Whistler’s 7th annual lit-fest, the Whistler Readers &
Writers Festival, is set to take place Sept. 12-13, 2008. With 15 different
seminars, sessions, workshops and readings available to select from, the
biggest challenge for aspiring, emerging, devoted or lapsed writers is choosing
which sessions to take. Streams on fiction writing, non-fiction and magazine
writing, as well as memoir and writing from life are programmed, with guest writers
including Wayne Grady, William Deverell, Nancy Warren, Shaena Lambert, Leslie
Anthony, Susan Reifer, Candas Jane Dorsey, Mel Hurtig and Rebecca Wood
Barrett. For more information, visit www.theviciouscircle.ca and download
the festival program. Tickets are available online at www.theviciouscircle.ca,
and start from $20.
This week, local writer and filmmaker Rebecca Wood Barrett
discusses creative nonfiction with author Wayne Grady.
Rebecca will be teaching a session on
Screenwriting at the Whistler Readers and Writers Festival.
A conversation with Wayne Grady
The truth about creative nonfiction
By Rebecca Wood Barrett
Author Wayne Grady and I have never met in person, but in a strange way — and one that’s indicative of our cyber-times — I think we know each other rather well. Last year Wayne was my online professor of non-fiction in the UBC low-residency MFA program. He read and critiqued my work, and encouraged me as I wrote and revised four highly personal essays, including one about my breasts — but that’s another story. He’s the author of 11 books of non-fiction, including Bringing Back the Dodo: Lessons in Natural and Unnatural History , and Tree: A Life Story , co-authored by David Suzuki. I can’t wait to meet him in person at the Whistler Readers and Writers Festival in September, and if you’re interested in creative writing, you should sign up for one of his workshops. It seemed only fitting that we meet for an interview by e-mail.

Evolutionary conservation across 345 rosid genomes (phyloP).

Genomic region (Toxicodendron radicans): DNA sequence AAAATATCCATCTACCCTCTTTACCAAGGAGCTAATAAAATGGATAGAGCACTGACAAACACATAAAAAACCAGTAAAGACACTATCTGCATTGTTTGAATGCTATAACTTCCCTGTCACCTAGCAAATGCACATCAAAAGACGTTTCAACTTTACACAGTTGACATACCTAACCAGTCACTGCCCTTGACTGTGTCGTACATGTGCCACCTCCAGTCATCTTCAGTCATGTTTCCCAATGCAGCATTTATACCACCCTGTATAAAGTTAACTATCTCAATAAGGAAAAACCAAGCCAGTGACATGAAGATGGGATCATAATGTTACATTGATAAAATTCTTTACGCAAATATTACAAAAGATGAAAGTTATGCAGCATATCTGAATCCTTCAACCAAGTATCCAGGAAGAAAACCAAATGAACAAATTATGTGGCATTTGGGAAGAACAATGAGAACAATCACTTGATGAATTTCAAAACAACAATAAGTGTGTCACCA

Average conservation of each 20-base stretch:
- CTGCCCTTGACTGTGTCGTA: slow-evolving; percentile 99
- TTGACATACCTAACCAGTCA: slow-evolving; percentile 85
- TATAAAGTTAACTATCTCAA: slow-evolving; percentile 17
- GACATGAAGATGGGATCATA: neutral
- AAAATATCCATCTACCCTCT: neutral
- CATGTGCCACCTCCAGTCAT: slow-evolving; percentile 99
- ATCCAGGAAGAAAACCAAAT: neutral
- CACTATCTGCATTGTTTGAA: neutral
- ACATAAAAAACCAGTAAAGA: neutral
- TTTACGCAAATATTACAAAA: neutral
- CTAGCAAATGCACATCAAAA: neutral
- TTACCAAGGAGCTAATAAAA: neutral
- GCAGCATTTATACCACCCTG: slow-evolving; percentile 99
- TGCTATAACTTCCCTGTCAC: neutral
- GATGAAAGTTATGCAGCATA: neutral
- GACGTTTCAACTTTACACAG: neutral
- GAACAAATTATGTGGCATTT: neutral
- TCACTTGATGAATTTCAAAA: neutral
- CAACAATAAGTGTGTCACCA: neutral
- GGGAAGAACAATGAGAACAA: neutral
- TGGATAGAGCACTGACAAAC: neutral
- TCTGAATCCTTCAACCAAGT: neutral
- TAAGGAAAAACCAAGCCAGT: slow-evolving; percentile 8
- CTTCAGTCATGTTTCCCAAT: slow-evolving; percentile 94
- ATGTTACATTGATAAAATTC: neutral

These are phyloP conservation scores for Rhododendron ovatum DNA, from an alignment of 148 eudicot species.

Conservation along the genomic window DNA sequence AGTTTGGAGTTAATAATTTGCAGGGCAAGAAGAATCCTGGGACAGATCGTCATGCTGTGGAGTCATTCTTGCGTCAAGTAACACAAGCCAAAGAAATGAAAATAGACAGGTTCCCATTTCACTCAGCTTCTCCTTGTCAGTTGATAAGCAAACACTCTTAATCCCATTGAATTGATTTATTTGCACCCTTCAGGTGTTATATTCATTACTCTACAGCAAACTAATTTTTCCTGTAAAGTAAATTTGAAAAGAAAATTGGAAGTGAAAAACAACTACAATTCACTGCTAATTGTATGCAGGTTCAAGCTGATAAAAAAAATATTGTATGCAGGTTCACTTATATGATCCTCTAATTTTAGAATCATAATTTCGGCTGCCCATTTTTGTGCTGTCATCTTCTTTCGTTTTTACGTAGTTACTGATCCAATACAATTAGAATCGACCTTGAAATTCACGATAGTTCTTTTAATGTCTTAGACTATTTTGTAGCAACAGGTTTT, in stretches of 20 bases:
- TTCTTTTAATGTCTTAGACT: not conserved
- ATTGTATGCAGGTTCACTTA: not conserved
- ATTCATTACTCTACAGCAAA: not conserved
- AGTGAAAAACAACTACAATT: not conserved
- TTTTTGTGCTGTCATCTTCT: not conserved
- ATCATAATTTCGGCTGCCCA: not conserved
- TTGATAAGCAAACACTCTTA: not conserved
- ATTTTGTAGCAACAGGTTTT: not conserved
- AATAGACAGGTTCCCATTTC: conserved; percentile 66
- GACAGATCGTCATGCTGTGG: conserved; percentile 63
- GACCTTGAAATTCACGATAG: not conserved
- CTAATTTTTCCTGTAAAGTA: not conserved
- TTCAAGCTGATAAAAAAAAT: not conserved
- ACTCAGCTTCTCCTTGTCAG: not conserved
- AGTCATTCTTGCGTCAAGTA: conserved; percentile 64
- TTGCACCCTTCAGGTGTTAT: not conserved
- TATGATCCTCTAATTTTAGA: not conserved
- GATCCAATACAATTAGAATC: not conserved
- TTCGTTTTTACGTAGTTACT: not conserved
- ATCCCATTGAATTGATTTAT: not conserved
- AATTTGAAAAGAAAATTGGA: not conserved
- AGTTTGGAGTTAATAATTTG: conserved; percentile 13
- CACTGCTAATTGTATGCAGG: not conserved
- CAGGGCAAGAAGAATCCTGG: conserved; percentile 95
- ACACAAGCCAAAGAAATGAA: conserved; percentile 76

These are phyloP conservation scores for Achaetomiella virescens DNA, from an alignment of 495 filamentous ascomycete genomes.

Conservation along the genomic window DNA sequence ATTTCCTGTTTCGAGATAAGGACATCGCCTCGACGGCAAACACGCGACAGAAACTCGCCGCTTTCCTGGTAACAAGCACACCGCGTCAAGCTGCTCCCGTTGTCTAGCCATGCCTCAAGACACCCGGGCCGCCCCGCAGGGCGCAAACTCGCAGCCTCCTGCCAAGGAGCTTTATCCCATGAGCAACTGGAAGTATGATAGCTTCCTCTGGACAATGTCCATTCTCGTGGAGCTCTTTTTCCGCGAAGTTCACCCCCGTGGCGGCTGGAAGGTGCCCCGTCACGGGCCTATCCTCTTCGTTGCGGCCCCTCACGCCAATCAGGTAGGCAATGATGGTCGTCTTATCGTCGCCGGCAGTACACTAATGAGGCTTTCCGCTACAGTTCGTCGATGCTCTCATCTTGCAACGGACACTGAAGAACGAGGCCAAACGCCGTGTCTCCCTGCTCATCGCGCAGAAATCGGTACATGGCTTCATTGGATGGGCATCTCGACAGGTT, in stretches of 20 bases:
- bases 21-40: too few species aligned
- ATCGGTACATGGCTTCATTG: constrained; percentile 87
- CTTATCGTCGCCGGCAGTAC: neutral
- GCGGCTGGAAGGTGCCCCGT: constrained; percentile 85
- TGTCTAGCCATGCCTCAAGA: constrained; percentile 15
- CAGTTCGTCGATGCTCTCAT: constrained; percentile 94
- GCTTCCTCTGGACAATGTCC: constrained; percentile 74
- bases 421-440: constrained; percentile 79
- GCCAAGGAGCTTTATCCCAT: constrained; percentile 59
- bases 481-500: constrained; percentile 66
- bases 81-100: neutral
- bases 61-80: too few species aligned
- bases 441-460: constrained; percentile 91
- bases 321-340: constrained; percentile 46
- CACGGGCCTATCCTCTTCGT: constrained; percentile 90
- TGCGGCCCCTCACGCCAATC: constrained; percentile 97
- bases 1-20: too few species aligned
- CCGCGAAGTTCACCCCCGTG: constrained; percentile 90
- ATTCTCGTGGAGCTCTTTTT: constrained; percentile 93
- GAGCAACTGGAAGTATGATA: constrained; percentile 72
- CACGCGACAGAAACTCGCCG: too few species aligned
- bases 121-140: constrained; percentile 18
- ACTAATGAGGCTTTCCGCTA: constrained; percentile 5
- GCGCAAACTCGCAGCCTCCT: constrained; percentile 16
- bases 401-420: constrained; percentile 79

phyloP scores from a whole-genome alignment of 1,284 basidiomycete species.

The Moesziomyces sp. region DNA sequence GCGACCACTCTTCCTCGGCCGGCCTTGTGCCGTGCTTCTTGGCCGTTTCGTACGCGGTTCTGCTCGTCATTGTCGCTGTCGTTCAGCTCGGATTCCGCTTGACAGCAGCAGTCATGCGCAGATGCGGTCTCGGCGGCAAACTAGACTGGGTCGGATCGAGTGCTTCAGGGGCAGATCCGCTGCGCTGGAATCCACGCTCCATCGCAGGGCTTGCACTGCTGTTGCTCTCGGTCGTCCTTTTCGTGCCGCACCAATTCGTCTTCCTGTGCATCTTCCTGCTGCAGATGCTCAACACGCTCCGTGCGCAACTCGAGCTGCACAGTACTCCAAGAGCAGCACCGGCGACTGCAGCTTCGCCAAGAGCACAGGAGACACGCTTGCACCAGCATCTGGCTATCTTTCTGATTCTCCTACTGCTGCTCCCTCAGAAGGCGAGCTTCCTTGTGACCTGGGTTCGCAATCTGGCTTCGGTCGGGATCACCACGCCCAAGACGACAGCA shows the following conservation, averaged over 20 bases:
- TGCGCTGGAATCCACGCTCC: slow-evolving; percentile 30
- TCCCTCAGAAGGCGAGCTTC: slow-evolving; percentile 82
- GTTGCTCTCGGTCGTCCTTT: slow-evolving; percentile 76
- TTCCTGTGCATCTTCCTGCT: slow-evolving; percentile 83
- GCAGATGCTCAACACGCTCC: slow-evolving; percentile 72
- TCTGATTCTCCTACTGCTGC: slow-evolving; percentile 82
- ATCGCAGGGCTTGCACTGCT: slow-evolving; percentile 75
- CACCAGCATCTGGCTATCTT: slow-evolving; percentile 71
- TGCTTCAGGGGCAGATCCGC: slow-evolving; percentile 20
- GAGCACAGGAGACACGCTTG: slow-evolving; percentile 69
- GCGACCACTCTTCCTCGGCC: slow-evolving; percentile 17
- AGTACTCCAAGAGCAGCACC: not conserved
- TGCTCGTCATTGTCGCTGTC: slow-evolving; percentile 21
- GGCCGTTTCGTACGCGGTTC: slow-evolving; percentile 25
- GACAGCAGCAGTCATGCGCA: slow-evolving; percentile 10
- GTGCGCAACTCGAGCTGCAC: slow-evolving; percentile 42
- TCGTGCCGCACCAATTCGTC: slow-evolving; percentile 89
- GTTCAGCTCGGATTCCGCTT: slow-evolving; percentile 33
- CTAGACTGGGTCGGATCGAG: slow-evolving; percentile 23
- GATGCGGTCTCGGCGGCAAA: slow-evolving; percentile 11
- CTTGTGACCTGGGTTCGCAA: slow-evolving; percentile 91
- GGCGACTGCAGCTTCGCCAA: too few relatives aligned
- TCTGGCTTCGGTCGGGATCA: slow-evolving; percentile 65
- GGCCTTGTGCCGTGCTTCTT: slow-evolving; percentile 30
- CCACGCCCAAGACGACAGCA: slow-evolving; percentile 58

RWB: The term “Creative Nonfiction” sounds like a contradiction. How is the genre a hybrid between journalism and fiction?
WG: Creative nonfiction writers borrow techniques normally used by fiction writers; they use character development, scene setting, dialogue, experiment with point of view, and so on. Nonfiction writers tell stories just as fiction writers do, except that the stories they tell are "true," in the sense that the events in the story actually happened. Unless you are told in advance, it should be almost impossible to tell the difference between a nonfiction story and a fiction story.